GC wondered whether this should be the time to pick up his pen. Or look away. Or do anything that would take Alex’s eyes away. GC had never felt shy before. No sins behind the confession booth had ever unsettled him like Alex’s. What was it about him?
GC was familiar with guilt and sex and how they all came bundled up together, especially with the Catholics. But GC had never had a client who brought this much weight to his table. Was Alex catholic? What did he fear?
“Any sexual partners?” he asked.
“Plenty and some were even physically present.”
GC held back a chuckle. Then he opened up his diary and wrote the word, Alex.
By the time Alex left his office fifteen minutes later, GC had circled the name multiple times. GC had completely immersed himself in Alex’s narrative. He had sat straight and hung on to every word. He listened as Alex talked about his childhood, his college days, his sexual encounters and the misguided seasons when he locked his bedroom door and smoked pot.
The room remained silent until his first official client arrived. But GC couldn’t stop thinking about Alex. And he wondered if he’d see him again. Alex had said he didn’t want to be put on the register. Alex didn’t have any money. And if GC couldn’t offer his services for free Alex would simply find someone else to do it.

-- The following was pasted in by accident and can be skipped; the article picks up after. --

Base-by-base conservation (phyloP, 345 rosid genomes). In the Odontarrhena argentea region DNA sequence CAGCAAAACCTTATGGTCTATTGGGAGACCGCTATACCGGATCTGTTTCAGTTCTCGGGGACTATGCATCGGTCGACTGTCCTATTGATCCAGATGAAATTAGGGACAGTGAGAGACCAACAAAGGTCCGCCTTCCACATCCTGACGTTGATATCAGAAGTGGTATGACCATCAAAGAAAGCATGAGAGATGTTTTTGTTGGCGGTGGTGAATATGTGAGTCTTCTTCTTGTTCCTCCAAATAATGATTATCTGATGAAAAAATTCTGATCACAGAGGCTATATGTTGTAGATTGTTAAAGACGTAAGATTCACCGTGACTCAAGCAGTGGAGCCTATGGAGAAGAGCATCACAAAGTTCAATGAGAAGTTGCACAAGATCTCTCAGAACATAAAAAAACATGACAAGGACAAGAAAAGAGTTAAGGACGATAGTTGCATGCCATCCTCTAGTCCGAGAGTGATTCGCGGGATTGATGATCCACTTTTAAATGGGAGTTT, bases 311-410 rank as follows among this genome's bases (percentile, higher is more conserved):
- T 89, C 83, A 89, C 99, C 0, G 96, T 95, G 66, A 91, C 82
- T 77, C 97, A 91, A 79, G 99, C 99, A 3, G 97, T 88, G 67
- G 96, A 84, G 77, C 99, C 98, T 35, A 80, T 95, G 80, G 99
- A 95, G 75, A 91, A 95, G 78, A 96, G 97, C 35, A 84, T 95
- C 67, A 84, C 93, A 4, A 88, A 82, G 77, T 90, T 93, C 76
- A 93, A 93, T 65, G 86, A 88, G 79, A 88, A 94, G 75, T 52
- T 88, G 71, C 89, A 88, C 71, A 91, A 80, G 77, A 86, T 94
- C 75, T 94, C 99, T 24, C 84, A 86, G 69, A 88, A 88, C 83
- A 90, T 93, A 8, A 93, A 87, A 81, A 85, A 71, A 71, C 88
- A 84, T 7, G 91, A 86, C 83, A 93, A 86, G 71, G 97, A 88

Alex was eccentric. Alex was reckless. Alex didn’t care. So what did he fear?
The rest of the week went quietly enough. Alex never came back, and GC went back to his routine. He was starting to forget.
But the following Sunday, as GC was passing by the newspaper vendor, he was caught by the headline of one of the dailies. A prolific literature professor had topped himself off the roof of a building –fourteen floors up.
They said he had died before his body hit the ground. There was much alcohol in his blood and he was in the same coat he had worn every day at work. There were messages of condolences to his family, most of them from his students, some of whom had gone on to become world leaders. The picture under the headline was Alex’s.
That was the day GC turned to priesthood. Fourteen years later he had made Alex his Easter sermon.
Go in peace. This story has ended.